Today is a special day, everyone. It’s Papa Tejada’s birthday! In honor of our dad’s birthday, we’re sharing you (with his permission) his Tapsilog recipe.

Before we dive into the recipe, here’s a little Filipino cuisine lesson for a true Tejada favorite that I will probably not render as well as my dad. Tapsilog belongs to a class of Filipino dishes called Silog. Silog is an abbreviation of the words sinangang (fried rice) and itlog (egg). In this class, there are different dishes named after the meat accompanying the Silog. For example, Tapsilog is tapa (dried or cured beef), fried rice, and a fried egg. There is also Tosilog (sweetened cured beef), Bangsilog (bangus), Spamsilog (spam), Hotsilog (hot dog), and much more.

Originally, Silog dishes were made to be a quick breakfast fare. Today, you can order them in the morning at fast food places like Jollibee or have it for dinner like us Tejadas do.

What makes a good Tapsilog is of course the tapa. There are a lot of versions of marinades out there, but the one I am about to share with you might be the only one you need to know. I must say, however, I do have a few notes on making the perfect marinade for your tapa.

First, the soy sauce. In the photo above, you can see that my marinade is a lighter brownish red color. This is because I used Kikkoman, a lighter brown soy sauce. If you want a stronger marinade, look for a darker soy sauce brand like Silver Swan, which is usually Papa Tejada’s choice and overall a Filipino favorite.

Second, the sweetness. In this particular recipe, we are using sweet chili sauce; however, if you do not have this on hand, you may use brown sugar. But if you enjoy that sweet-heat combination like myself, I highly recommend using sweet chili sauce and furthering that flavor with some chopped red chilis. Of course, if you want to keep your tapa savory, you can use less sweet chili sauce or brown sugar. Additionally, I would not recommend taking this completely out of your tapa.

Third, white pepper. There is actually no real crazy reason as to why I am using this instead of black pepper. I just enjoy it more than black pepper. So don’t fret if you don’t have any white pepper on hand! Freshly ground black pepper will do just fine.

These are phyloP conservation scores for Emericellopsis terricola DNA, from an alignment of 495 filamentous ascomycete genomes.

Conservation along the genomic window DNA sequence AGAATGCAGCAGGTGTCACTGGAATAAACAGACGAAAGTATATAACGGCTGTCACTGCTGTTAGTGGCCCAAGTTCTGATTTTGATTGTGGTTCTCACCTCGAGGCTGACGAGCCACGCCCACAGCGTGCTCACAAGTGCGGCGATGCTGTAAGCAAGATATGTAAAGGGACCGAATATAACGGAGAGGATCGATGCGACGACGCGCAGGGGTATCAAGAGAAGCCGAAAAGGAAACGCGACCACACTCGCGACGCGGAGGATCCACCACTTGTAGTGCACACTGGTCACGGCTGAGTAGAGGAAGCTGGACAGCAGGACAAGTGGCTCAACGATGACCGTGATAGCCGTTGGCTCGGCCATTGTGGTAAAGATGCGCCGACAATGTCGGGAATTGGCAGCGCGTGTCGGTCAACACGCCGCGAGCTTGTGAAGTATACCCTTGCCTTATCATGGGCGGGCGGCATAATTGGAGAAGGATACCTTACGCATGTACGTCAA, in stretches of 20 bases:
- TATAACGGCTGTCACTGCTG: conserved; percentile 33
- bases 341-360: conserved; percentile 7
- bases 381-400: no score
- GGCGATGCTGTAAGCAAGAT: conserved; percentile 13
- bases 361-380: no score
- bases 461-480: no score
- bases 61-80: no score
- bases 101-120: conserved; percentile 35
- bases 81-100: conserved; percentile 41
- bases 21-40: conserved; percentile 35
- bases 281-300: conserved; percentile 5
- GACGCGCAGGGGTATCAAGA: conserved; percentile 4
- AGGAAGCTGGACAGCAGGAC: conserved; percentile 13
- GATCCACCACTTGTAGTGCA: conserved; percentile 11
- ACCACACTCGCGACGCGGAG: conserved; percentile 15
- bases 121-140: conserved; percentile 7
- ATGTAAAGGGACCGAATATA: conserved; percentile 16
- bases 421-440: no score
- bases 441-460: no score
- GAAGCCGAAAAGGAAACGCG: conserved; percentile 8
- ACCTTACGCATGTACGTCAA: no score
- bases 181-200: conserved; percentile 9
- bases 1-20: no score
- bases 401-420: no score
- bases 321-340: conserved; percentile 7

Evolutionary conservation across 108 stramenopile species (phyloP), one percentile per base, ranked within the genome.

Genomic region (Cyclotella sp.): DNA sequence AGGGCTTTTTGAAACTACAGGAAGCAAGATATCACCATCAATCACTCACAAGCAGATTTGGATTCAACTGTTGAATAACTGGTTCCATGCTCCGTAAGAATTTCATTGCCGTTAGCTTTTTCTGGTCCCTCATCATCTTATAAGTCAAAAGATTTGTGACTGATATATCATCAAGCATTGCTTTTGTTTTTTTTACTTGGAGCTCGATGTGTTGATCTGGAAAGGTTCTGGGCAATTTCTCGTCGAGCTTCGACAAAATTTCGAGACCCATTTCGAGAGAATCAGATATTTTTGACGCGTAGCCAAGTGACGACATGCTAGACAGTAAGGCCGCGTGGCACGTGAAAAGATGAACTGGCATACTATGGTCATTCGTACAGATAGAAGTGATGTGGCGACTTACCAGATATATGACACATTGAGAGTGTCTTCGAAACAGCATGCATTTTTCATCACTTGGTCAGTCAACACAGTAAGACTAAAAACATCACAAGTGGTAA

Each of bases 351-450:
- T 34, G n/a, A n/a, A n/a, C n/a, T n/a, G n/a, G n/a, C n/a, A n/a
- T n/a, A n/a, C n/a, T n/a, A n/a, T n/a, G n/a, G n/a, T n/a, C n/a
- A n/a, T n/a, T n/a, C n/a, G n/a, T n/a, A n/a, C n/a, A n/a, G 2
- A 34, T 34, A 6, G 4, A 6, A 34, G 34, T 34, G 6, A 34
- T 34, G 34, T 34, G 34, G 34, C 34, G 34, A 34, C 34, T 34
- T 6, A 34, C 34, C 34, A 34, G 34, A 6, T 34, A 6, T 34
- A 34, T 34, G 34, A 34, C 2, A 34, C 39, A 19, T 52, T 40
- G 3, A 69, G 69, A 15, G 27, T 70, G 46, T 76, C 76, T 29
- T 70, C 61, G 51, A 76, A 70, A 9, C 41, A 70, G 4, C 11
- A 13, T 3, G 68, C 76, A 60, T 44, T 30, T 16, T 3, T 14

Lastly, the measurements I’ve listed below are just guildelines! You can alter this according to your taste buds; however, I do encourage you to go by this recipe first as a starting point. Heck, you may not even want to change this at all 😉 Whatever you do, good luck and have fun making this delicious Filipino breakfast.

Ingredients
  • 1 lb of sliced beef tenderloin, ribeye or sirloin
  • 3 tbsp of soy sauce
  • 1/2 tbsp oyster sauce
  • 4 tbsp of sweet chili sauce
  • 1/4 tsp of white pepper (black is okay)
  • 3-4 cloves of garlic, minced
  • 1-2 tbsp of cooking oil
  • Optional: Chopped red chilis or red pepper flakes
Method
  1. Prepare the beef by slicing 1/4″ thick strips and place in an air tight container.
  2. In a bowl, prepare the marinade by mixing the soy sauce, oyster sauce, sweet chili sauce, white pepper, garlic, and chilis.
  3. Once the marinade is combined, pour the mixture over the sliced beef and cover. Let this sit overnight or at least 3 hours in the refrigerator.
  4. To cook, heat up 1-2 tablespoons of cooking oil in a frying pan on medium heat. Evenly lay out the beef slices in the pan and cook for about 3-5 minutes or until well-browned. This may take 3-5 minutes depending on the thickness of your meat. Be careful not to overcook.
  5. Serve with…
    1. Sinangang – garlic fried rice
    2. Itlog – fried egg
    3. Freshly diced tomatoes
    4. Sliced cucumbers
    5. Vinegar with crushed black pepper and minced garlic (highly recommend Datu Puti)

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